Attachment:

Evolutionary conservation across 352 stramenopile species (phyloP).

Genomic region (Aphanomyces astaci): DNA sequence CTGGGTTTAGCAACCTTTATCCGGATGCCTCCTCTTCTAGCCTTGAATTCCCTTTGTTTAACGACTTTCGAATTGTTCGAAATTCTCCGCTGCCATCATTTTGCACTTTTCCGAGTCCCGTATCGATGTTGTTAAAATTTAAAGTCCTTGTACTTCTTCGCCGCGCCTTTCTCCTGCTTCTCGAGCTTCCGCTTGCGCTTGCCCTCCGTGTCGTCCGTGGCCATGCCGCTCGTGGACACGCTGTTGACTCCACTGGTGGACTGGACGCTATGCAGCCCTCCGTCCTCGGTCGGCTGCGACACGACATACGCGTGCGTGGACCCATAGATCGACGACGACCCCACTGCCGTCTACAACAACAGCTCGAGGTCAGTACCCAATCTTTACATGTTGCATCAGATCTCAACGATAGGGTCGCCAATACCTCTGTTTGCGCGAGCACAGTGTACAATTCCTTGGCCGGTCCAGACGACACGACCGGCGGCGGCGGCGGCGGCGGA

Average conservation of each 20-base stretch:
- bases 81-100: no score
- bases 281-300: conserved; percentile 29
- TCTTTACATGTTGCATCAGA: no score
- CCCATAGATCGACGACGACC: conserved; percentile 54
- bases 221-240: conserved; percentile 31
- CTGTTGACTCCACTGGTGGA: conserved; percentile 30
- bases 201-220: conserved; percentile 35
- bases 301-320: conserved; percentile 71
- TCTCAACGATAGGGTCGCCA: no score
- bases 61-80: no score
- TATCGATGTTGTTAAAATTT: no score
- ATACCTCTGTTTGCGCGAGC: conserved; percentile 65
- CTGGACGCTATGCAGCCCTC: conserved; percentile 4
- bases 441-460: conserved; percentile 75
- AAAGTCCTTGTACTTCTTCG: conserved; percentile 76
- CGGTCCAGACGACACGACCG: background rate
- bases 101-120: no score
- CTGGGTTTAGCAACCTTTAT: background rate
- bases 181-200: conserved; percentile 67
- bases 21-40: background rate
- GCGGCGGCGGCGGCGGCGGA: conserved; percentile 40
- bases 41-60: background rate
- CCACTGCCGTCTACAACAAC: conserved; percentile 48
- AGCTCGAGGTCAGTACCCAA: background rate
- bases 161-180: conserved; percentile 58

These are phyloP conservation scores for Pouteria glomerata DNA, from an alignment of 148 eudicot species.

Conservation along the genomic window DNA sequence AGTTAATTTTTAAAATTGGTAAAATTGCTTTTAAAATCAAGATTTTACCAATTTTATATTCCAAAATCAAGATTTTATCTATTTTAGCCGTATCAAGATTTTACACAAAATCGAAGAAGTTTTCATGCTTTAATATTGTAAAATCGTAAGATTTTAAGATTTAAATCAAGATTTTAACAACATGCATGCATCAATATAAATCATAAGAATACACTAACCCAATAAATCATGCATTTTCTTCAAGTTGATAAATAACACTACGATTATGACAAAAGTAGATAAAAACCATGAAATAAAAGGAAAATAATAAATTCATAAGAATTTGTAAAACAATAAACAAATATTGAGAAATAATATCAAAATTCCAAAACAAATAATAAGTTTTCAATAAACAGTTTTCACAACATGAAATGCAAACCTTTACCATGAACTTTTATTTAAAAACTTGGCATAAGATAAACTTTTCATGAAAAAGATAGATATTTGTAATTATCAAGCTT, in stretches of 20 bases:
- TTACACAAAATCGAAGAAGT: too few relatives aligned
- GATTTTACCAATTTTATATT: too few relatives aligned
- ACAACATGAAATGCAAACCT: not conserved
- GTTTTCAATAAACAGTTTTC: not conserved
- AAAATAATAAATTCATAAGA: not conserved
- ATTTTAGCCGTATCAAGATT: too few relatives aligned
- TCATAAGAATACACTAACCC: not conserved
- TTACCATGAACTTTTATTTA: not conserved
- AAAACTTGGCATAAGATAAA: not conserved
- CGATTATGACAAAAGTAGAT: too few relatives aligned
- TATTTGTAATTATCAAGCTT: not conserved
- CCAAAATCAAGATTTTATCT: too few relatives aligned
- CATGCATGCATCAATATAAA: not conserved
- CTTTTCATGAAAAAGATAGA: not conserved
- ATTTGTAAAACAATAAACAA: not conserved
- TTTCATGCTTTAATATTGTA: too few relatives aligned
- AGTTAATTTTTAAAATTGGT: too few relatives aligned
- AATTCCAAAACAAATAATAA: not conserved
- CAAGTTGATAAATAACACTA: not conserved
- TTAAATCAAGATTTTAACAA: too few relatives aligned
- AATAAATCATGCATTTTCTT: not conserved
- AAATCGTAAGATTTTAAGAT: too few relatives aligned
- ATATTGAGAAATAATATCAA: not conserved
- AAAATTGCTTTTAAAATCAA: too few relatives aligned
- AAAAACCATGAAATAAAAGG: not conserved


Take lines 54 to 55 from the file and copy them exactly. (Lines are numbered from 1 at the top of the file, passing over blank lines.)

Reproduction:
- AAAATTGCTTTTAAAATCAA: too few relatives aligned
- AAAAACCATGAAATAAAAGG: not conserved